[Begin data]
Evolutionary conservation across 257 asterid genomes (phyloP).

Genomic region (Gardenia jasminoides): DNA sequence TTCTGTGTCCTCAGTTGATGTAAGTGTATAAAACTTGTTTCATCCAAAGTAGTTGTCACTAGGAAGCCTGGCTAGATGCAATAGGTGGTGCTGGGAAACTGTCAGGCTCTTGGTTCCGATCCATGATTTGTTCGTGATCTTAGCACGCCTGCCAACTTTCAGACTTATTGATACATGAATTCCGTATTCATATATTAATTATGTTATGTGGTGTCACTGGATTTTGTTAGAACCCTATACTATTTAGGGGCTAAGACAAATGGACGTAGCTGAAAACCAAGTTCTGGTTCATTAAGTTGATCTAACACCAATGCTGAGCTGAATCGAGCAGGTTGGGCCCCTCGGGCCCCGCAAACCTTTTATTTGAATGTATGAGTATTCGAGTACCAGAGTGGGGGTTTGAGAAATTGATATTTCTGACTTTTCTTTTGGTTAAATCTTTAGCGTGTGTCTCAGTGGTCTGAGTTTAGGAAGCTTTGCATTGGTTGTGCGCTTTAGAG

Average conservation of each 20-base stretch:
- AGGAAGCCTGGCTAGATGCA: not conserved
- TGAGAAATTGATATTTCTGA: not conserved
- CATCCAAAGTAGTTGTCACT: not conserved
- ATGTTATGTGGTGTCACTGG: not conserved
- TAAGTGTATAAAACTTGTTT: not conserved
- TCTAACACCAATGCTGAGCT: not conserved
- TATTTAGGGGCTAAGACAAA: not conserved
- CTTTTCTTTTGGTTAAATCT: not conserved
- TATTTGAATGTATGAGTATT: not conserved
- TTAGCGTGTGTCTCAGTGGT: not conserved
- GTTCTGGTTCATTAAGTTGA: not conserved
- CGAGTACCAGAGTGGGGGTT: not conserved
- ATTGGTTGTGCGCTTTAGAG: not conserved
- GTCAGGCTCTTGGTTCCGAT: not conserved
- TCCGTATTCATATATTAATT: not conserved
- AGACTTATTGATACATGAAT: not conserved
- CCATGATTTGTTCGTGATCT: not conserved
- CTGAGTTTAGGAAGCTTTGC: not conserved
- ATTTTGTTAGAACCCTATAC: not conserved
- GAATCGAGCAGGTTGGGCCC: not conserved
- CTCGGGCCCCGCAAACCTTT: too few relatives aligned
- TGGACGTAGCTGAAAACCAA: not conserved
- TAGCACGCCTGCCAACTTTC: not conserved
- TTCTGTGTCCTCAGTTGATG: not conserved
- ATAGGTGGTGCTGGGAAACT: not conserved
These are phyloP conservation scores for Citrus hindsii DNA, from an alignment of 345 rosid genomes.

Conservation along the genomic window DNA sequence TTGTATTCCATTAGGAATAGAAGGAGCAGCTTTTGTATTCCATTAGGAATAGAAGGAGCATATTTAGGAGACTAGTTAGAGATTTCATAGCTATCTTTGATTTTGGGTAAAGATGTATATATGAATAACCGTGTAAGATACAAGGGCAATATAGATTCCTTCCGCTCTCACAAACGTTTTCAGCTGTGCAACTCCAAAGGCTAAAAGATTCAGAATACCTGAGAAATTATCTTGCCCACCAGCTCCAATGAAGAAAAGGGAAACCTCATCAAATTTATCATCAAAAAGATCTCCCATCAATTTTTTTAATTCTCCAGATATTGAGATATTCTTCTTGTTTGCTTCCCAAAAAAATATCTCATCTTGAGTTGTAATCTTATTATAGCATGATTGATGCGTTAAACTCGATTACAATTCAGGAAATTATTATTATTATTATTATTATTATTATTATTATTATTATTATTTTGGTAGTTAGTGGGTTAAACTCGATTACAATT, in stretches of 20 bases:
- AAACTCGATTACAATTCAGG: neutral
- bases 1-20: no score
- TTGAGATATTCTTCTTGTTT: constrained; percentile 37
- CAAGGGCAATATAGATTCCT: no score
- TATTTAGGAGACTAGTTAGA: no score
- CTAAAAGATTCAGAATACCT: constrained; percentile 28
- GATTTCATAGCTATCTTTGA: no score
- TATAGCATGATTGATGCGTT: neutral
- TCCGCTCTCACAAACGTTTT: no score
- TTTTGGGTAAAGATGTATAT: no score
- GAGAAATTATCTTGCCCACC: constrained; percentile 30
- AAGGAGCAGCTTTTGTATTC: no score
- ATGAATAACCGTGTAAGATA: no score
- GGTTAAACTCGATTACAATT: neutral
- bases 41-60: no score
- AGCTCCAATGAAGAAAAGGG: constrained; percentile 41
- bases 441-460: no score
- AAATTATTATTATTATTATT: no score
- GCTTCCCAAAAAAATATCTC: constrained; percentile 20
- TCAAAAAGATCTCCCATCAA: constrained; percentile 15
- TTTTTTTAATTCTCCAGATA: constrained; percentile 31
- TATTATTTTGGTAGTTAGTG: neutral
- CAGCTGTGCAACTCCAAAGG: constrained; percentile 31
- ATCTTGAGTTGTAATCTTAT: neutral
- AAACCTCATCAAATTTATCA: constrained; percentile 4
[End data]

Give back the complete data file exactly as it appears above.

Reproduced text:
Evolutionary conservation across 257 asterid genomes (phyloP).

Genomic region (Gardenia jasminoides): DNA sequence TTCTGTGTCCTCAGTTGATGTAAGTGTATAAAACTTGTTTCATCCAAAGTAGTTGTCACTAGGAAGCCTGGCTAGATGCAATAGGTGGTGCTGGGAAACTGTCAGGCTCTTGGTTCCGATCCATGATTTGTTCGTGATCTTAGCACGCCTGCCAACTTTCAGACTTATTGATACATGAATTCCGTATTCATATATTAATTATGTTATGTGGTGTCACTGGATTTTGTTAGAACCCTATACTATTTAGGGGCTAAGACAAATGGACGTAGCTGAAAACCAAGTTCTGGTTCATTAAGTTGATCTAACACCAATGCTGAGCTGAATCGAGCAGGTTGGGCCCCTCGGGCCCCGCAAACCTTTTATTTGAATGTATGAGTATTCGAGTACCAGAGTGGGGGTTTGAGAAATTGATATTTCTGACTTTTCTTTTGGTTAAATCTTTAGCGTGTGTCTCAGTGGTCTGAGTTTAGGAAGCTTTGCATTGGTTGTGCGCTTTAGAG

Average conservation of each 20-base stretch:
- AGGAAGCCTGGCTAGATGCA: not conserved
- TGAGAAATTGATATTTCTGA: not conserved
- CATCCAAAGTAGTTGTCACT: not conserved
- ATGTTATGTGGTGTCACTGG: not conserved
- TAAGTGTATAAAACTTGTTT: not conserved
- TCTAACACCAATGCTGAGCT: not conserved
- TATTTAGGGGCTAAGACAAA: not conserved
- CTTTTCTTTTGGTTAAATCT: not conserved
- TATTTGAATGTATGAGTATT: not conserved
- TTAGCGTGTGTCTCAGTGGT: not conserved
- GTTCTGGTTCATTAAGTTGA: not conserved
- CGAGTACCAGAGTGGGGGTT: not conserved
- ATTGGTTGTGCGCTTTAGAG: not conserved
- GTCAGGCTCTTGGTTCCGAT: not conserved
- TCCGTATTCATATATTAATT: not conserved
- AGACTTATTGATACATGAAT: not conserved
- CCATGATTTGTTCGTGATCT: not conserved
- CTGAGTTTAGGAAGCTTTGC: not conserved
- ATTTTGTTAGAACCCTATAC: not conserved
- GAATCGAGCAGGTTGGGCCC: not conserved
- CTCGGGCCCCGCAAACCTTT: too few relatives aligned
- TGGACGTAGCTGAAAACCAA: not conserved
- TAGCACGCCTGCCAACTTTC: not conserved
- TTCTGTGTCCTCAGTTGATG: not conserved
- ATAGGTGGTGCTGGGAAACT: not conserved
These are phyloP conservation scores for Citrus hindsii DNA, from an alignment of 345 rosid genomes.

Conservation along the genomic window DNA sequence TTGTATTCCATTAGGAATAGAAGGAGCAGCTTTTGTATTCCATTAGGAATAGAAGGAGCATATTTAGGAGACTAGTTAGAGATTTCATAGCTATCTTTGATTTTGGGTAAAGATGTATATATGAATAACCGTGTAAGATACAAGGGCAATATAGATTCCTTCCGCTCTCACAAACGTTTTCAGCTGTGCAACTCCAAAGGCTAAAAGATTCAGAATACCTGAGAAATTATCTTGCCCACCAGCTCCAATGAAGAAAAGGGAAACCTCATCAAATTTATCATCAAAAAGATCTCCCATCAATTTTTTTAATTCTCCAGATATTGAGATATTCTTCTTGTTTGCTTCCCAAAAAAATATCTCATCTTGAGTTGTAATCTTATTATAGCATGATTGATGCGTTAAACTCGATTACAATTCAGGAAATTATTATTATTATTATTATTATTATTATTATTATTATTATTATTTTGGTAGTTAGTGGGTTAAACTCGATTACAATT, in stretches of 20 bases:
- AAACTCGATTACAATTCAGG: neutral
- bases 1-20: no score
- TTGAGATATTCTTCTTGTTT: constrained; percentile 37
- CAAGGGCAATATAGATTCCT: no score
- TATTTAGGAGACTAGTTAGA: no score
- CTAAAAGATTCAGAATACCT: constrained; percentile 28
- GATTTCATAGCTATCTTTGA: no score
- TATAGCATGATTGATGCGTT: neutral
- TCCGCTCTCACAAACGTTTT: no score
- TTTTGGGTAAAGATGTATAT: no score
- GAGAAATTATCTTGCCCACC: constrained; percentile 30
- AAGGAGCAGCTTTTGTATTC: no score
- ATGAATAACCGTGTAAGATA: no score
- GGTTAAACTCGATTACAATT: neutral
- bases 41-60: no score
- AGCTCCAATGAAGAAAAGGG: constrained; percentile 41
- bases 441-460: no score
- AAATTATTATTATTATTATT: no score
- GCTTCCCAAAAAAATATCTC: constrained; percentile 20
- TCAAAAAGATCTCCCATCAA: constrained; percentile 15
- TTTTTTTAATTCTCCAGATA: constrained; percentile 31
- TATTATTTTGGTAGTTAGTG: neutral
- CAGCTGTGCAACTCCAAAGG: constrained; percentile 31
- ATCTTGAGTTGTAATCTTAT: neutral
- AAACCTCATCAAATTTATCA: constrained; percentile 4